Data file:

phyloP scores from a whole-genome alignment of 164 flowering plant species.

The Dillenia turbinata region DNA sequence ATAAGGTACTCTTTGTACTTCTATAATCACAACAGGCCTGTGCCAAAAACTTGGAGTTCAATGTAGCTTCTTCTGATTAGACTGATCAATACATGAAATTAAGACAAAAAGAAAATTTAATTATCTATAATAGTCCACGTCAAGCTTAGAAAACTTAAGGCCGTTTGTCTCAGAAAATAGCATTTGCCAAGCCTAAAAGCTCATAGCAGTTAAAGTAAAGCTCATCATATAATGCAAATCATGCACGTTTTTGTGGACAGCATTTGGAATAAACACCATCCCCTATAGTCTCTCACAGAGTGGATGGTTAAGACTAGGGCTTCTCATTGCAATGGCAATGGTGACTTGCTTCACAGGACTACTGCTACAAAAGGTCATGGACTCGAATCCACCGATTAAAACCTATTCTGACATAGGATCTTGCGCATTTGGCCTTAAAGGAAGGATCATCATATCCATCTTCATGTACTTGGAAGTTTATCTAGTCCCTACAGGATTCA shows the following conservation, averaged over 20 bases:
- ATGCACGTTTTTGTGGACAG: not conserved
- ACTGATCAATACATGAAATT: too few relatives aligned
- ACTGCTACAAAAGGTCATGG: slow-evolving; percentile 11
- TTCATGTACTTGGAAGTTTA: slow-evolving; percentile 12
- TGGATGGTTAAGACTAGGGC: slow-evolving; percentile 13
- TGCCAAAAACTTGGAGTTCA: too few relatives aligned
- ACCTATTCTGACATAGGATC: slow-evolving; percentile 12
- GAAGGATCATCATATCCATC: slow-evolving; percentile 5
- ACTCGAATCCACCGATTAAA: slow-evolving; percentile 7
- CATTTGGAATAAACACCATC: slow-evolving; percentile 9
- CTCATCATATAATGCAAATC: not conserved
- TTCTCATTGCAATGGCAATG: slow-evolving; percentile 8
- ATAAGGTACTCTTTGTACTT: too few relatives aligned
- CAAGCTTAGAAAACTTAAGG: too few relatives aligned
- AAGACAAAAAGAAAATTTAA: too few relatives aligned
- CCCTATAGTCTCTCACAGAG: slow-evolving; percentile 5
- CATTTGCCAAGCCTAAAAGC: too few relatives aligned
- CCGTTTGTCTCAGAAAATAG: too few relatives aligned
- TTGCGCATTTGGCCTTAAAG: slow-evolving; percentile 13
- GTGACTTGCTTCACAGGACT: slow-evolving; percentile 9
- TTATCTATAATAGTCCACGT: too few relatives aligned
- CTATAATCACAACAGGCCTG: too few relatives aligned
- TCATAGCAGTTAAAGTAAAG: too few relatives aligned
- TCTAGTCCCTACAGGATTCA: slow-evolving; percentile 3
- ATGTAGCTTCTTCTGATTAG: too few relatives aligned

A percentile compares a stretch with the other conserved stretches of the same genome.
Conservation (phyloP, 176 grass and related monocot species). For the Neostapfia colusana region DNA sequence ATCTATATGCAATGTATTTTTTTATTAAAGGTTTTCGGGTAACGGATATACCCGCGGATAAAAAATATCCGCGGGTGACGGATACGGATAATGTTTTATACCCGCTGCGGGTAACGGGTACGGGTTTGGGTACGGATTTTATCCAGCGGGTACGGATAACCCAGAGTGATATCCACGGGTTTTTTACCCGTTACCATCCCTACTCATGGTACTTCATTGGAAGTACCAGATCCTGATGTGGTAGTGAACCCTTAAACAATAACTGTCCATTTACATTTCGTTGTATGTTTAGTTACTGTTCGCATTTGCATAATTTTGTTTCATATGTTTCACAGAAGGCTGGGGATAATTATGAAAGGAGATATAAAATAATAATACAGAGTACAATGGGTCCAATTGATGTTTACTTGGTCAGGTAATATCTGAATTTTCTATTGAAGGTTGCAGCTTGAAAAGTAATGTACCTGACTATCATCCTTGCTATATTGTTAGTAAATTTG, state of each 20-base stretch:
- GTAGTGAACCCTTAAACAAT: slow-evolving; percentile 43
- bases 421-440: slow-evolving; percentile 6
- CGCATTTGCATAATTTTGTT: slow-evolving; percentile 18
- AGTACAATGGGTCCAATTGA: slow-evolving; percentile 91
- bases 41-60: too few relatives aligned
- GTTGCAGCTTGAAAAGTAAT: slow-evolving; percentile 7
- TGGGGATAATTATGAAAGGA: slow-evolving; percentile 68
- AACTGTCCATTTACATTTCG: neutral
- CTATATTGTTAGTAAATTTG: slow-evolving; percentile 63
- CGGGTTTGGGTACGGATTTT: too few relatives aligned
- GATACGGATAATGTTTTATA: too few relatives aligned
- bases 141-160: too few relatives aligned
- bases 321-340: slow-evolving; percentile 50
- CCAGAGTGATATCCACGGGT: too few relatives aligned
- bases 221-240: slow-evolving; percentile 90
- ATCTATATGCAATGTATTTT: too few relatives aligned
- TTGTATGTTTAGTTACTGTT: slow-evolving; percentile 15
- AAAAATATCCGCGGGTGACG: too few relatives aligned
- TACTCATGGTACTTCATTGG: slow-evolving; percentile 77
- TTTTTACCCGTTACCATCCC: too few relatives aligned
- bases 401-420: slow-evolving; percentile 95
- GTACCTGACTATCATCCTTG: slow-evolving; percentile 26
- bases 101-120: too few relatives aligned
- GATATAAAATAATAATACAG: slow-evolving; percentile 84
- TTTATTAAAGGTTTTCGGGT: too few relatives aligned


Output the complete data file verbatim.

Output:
phyloP scores from a whole-genome alignment of 164 flowering plant species.

The Dillenia turbinata region DNA sequence ATAAGGTACTCTTTGTACTTCTATAATCACAACAGGCCTGTGCCAAAAACTTGGAGTTCAATGTAGCTTCTTCTGATTAGACTGATCAATACATGAAATTAAGACAAAAAGAAAATTTAATTATCTATAATAGTCCACGTCAAGCTTAGAAAACTTAAGGCCGTTTGTCTCAGAAAATAGCATTTGCCAAGCCTAAAAGCTCATAGCAGTTAAAGTAAAGCTCATCATATAATGCAAATCATGCACGTTTTTGTGGACAGCATTTGGAATAAACACCATCCCCTATAGTCTCTCACAGAGTGGATGGTTAAGACTAGGGCTTCTCATTGCAATGGCAATGGTGACTTGCTTCACAGGACTACTGCTACAAAAGGTCATGGACTCGAATCCACCGATTAAAACCTATTCTGACATAGGATCTTGCGCATTTGGCCTTAAAGGAAGGATCATCATATCCATCTTCATGTACTTGGAAGTTTATCTAGTCCCTACAGGATTCA shows the following conservation, averaged over 20 bases:
- ATGCACGTTTTTGTGGACAG: not conserved
- ACTGATCAATACATGAAATT: too few relatives aligned
- ACTGCTACAAAAGGTCATGG: slow-evolving; percentile 11
- TTCATGTACTTGGAAGTTTA: slow-evolving; percentile 12
- TGGATGGTTAAGACTAGGGC: slow-evolving; percentile 13
- TGCCAAAAACTTGGAGTTCA: too few relatives aligned
- ACCTATTCTGACATAGGATC: slow-evolving; percentile 12
- GAAGGATCATCATATCCATC: slow-evolving; percentile 5
- ACTCGAATCCACCGATTAAA: slow-evolving; percentile 7
- CATTTGGAATAAACACCATC: slow-evolving; percentile 9
- CTCATCATATAATGCAAATC: not conserved
- TTCTCATTGCAATGGCAATG: slow-evolving; percentile 8
- ATAAGGTACTCTTTGTACTT: too few relatives aligned
- CAAGCTTAGAAAACTTAAGG: too few relatives aligned
- AAGACAAAAAGAAAATTTAA: too few relatives aligned
- CCCTATAGTCTCTCACAGAG: slow-evolving; percentile 5
- CATTTGCCAAGCCTAAAAGC: too few relatives aligned
- CCGTTTGTCTCAGAAAATAG: too few relatives aligned
- TTGCGCATTTGGCCTTAAAG: slow-evolving; percentile 13
- GTGACTTGCTTCACAGGACT: slow-evolving; percentile 9
- TTATCTATAATAGTCCACGT: too few relatives aligned
- CTATAATCACAACAGGCCTG: too few relatives aligned
- TCATAGCAGTTAAAGTAAAG: too few relatives aligned
- TCTAGTCCCTACAGGATTCA: slow-evolving; percentile 3
- ATGTAGCTTCTTCTGATTAG: too few relatives aligned

A percentile compares a stretch with the other conserved stretches of the same genome.
Conservation (phyloP, 176 grass and related monocot species). For the Neostapfia colusana region DNA sequence ATCTATATGCAATGTATTTTTTTATTAAAGGTTTTCGGGTAACGGATATACCCGCGGATAAAAAATATCCGCGGGTGACGGATACGGATAATGTTTTATACCCGCTGCGGGTAACGGGTACGGGTTTGGGTACGGATTTTATCCAGCGGGTACGGATAACCCAGAGTGATATCCACGGGTTTTTTACCCGTTACCATCCCTACTCATGGTACTTCATTGGAAGTACCAGATCCTGATGTGGTAGTGAACCCTTAAACAATAACTGTCCATTTACATTTCGTTGTATGTTTAGTTACTGTTCGCATTTGCATAATTTTGTTTCATATGTTTCACAGAAGGCTGGGGATAATTATGAAAGGAGATATAAAATAATAATACAGAGTACAATGGGTCCAATTGATGTTTACTTGGTCAGGTAATATCTGAATTTTCTATTGAAGGTTGCAGCTTGAAAAGTAATGTACCTGACTATCATCCTTGCTATATTGTTAGTAAATTTG, state of each 20-base stretch:
- GTAGTGAACCCTTAAACAAT: slow-evolving; percentile 43
- bases 421-440: slow-evolving; percentile 6
- CGCATTTGCATAATTTTGTT: slow-evolving; percentile 18
- AGTACAATGGGTCCAATTGA: slow-evolving; percentile 91
- bases 41-60: too few relatives aligned
- GTTGCAGCTTGAAAAGTAAT: slow-evolving; percentile 7
- TGGGGATAATTATGAAAGGA: slow-evolving; percentile 68
- AACTGTCCATTTACATTTCG: neutral
- CTATATTGTTAGTAAATTTG: slow-evolving; percentile 63
- CGGGTTTGGGTACGGATTTT: too few relatives aligned
- GATACGGATAATGTTTTATA: too few relatives aligned
- bases 141-160: too few relatives aligned
- bases 321-340: slow-evolving; percentile 50
- CCAGAGTGATATCCACGGGT: too few relatives aligned
- bases 221-240: slow-evolving; percentile 90
- ATCTATATGCAATGTATTTT: too few relatives aligned
- TTGTATGTTTAGTTACTGTT: slow-evolving; percentile 15
- AAAAATATCCGCGGGTGACG: too few relatives aligned
- TACTCATGGTACTTCATTGG: slow-evolving; percentile 77
- TTTTTACCCGTTACCATCCC: too few relatives aligned
- bases 401-420: slow-evolving; percentile 95
- GTACCTGACTATCATCCTTG: slow-evolving; percentile 26
- bases 101-120: too few relatives aligned
- GATATAAAATAATAATACAG: slow-evolving; percentile 84
- TTTATTAAAGGTTTTCGGGT: too few relatives aligned